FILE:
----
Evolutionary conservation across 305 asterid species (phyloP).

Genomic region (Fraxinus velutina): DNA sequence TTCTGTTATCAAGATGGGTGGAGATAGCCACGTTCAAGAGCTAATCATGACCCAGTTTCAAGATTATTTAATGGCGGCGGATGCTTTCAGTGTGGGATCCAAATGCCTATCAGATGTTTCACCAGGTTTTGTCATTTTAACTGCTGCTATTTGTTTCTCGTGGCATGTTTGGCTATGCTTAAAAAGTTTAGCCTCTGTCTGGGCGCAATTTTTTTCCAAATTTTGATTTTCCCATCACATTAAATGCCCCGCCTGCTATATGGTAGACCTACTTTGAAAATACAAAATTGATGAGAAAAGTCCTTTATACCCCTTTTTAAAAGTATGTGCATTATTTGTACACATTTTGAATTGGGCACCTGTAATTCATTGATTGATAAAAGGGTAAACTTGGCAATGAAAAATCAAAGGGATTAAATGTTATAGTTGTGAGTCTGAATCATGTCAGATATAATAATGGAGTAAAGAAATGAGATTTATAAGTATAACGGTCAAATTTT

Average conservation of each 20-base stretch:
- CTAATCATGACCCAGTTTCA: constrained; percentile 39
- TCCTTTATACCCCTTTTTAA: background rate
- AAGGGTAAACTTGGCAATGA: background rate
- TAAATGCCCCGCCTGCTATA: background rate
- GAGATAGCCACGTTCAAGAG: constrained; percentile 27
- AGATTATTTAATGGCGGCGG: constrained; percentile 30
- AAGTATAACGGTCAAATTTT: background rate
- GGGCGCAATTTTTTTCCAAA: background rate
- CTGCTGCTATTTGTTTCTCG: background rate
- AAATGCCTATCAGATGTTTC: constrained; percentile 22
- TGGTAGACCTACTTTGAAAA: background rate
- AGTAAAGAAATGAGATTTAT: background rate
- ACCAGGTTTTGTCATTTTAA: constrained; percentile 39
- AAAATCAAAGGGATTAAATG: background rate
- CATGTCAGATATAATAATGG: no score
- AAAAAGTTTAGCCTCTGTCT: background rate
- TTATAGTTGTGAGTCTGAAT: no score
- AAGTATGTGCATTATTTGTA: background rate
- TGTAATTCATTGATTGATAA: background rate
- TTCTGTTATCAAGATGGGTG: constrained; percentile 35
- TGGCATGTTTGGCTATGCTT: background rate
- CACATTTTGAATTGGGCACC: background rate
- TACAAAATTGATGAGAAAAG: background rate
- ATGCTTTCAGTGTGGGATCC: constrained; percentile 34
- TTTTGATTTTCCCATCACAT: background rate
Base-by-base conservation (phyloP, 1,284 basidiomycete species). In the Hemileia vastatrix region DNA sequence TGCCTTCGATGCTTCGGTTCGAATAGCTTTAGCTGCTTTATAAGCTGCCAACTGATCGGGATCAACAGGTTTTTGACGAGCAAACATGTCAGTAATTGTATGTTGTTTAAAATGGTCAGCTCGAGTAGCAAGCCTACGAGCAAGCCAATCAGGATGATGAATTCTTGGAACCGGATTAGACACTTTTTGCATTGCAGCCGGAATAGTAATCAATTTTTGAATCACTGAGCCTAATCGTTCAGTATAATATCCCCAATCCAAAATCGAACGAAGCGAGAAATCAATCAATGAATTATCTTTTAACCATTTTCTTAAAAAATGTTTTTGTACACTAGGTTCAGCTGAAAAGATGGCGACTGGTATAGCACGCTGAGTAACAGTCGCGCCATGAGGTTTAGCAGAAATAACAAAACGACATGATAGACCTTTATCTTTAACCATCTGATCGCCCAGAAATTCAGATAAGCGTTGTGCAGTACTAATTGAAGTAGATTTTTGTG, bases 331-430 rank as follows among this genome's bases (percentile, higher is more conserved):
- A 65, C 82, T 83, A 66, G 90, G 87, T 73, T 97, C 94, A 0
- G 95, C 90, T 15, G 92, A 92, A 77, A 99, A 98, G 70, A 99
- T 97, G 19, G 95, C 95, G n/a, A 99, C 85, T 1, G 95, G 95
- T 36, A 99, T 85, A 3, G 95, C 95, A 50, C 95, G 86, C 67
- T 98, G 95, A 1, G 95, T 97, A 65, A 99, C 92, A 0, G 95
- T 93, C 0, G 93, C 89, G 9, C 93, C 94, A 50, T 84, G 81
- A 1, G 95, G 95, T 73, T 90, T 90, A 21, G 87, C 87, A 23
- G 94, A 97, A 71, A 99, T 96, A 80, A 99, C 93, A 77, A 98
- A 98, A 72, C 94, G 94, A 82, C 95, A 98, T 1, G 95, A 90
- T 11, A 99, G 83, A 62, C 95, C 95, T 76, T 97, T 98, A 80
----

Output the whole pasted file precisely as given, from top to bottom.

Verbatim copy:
Evolutionary conservation across 305 asterid species (phyloP).

Genomic region (Fraxinus velutina): DNA sequence TTCTGTTATCAAGATGGGTGGAGATAGCCACGTTCAAGAGCTAATCATGACCCAGTTTCAAGATTATTTAATGGCGGCGGATGCTTTCAGTGTGGGATCCAAATGCCTATCAGATGTTTCACCAGGTTTTGTCATTTTAACTGCTGCTATTTGTTTCTCGTGGCATGTTTGGCTATGCTTAAAAAGTTTAGCCTCTGTCTGGGCGCAATTTTTTTCCAAATTTTGATTTTCCCATCACATTAAATGCCCCGCCTGCTATATGGTAGACCTACTTTGAAAATACAAAATTGATGAGAAAAGTCCTTTATACCCCTTTTTAAAAGTATGTGCATTATTTGTACACATTTTGAATTGGGCACCTGTAATTCATTGATTGATAAAAGGGTAAACTTGGCAATGAAAAATCAAAGGGATTAAATGTTATAGTTGTGAGTCTGAATCATGTCAGATATAATAATGGAGTAAAGAAATGAGATTTATAAGTATAACGGTCAAATTTT

Average conservation of each 20-base stretch:
- CTAATCATGACCCAGTTTCA: constrained; percentile 39
- TCCTTTATACCCCTTTTTAA: background rate
- AAGGGTAAACTTGGCAATGA: background rate
- TAAATGCCCCGCCTGCTATA: background rate
- GAGATAGCCACGTTCAAGAG: constrained; percentile 27
- AGATTATTTAATGGCGGCGG: constrained; percentile 30
- AAGTATAACGGTCAAATTTT: background rate
- GGGCGCAATTTTTTTCCAAA: background rate
- CTGCTGCTATTTGTTTCTCG: background rate
- AAATGCCTATCAGATGTTTC: constrained; percentile 22
- TGGTAGACCTACTTTGAAAA: background rate
- AGTAAAGAAATGAGATTTAT: background rate
- ACCAGGTTTTGTCATTTTAA: constrained; percentile 39
- AAAATCAAAGGGATTAAATG: background rate
- CATGTCAGATATAATAATGG: no score
- AAAAAGTTTAGCCTCTGTCT: background rate
- TTATAGTTGTGAGTCTGAAT: no score
- AAGTATGTGCATTATTTGTA: background rate
- TGTAATTCATTGATTGATAA: background rate
- TTCTGTTATCAAGATGGGTG: constrained; percentile 35
- TGGCATGTTTGGCTATGCTT: background rate
- CACATTTTGAATTGGGCACC: background rate
- TACAAAATTGATGAGAAAAG: background rate
- ATGCTTTCAGTGTGGGATCC: constrained; percentile 34
- TTTTGATTTTCCCATCACAT: background rate
Base-by-base conservation (phyloP, 1,284 basidiomycete species). In the Hemileia vastatrix region DNA sequence TGCCTTCGATGCTTCGGTTCGAATAGCTTTAGCTGCTTTATAAGCTGCCAACTGATCGGGATCAACAGGTTTTTGACGAGCAAACATGTCAGTAATTGTATGTTGTTTAAAATGGTCAGCTCGAGTAGCAAGCCTACGAGCAAGCCAATCAGGATGATGAATTCTTGGAACCGGATTAGACACTTTTTGCATTGCAGCCGGAATAGTAATCAATTTTTGAATCACTGAGCCTAATCGTTCAGTATAATATCCCCAATCCAAAATCGAACGAAGCGAGAAATCAATCAATGAATTATCTTTTAACCATTTTCTTAAAAAATGTTTTTGTACACTAGGTTCAGCTGAAAAGATGGCGACTGGTATAGCACGCTGAGTAACAGTCGCGCCATGAGGTTTAGCAGAAATAACAAAACGACATGATAGACCTTTATCTTTAACCATCTGATCGCCCAGAAATTCAGATAAGCGTTGTGCAGTACTAATTGAAGTAGATTTTTGTG, bases 331-430 rank as follows among this genome's bases (percentile, higher is more conserved):
- A 65, C 82, T 83, A 66, G 90, G 87, T 73, T 97, C 94, A 0
- G 95, C 90, T 15, G 92, A 92, A 77, A 99, A 98, G 70, A 99
- T 97, G 19, G 95, C 95, G n/a, A 99, C 85, T 1, G 95, G 95
- T 36, A 99, T 85, A 3, G 95, C 95, A 50, C 95, G 86, C 67
- T 98, G 95, A 1, G 95, T 97, A 65, A 99, C 92, A 0, G 95
- T 93, C 0, G 93, C 89, G 9, C 93, C 94, A 50, T 84, G 81
- A 1, G 95, G 95, T 73, T 90, T 90, A 21, G 87, C 87, A 23
- G 94, A 97, A 71, A 99, T 96, A 80, A 99, C 93, A 77, A 98
- A 98, A 72, C 94, G 94, A 82, C 95, A 98, T 1, G 95, A 90
- T 11, A 99, G 83, A 62, C 95, C 95, T 76, T 97, T 98, A 80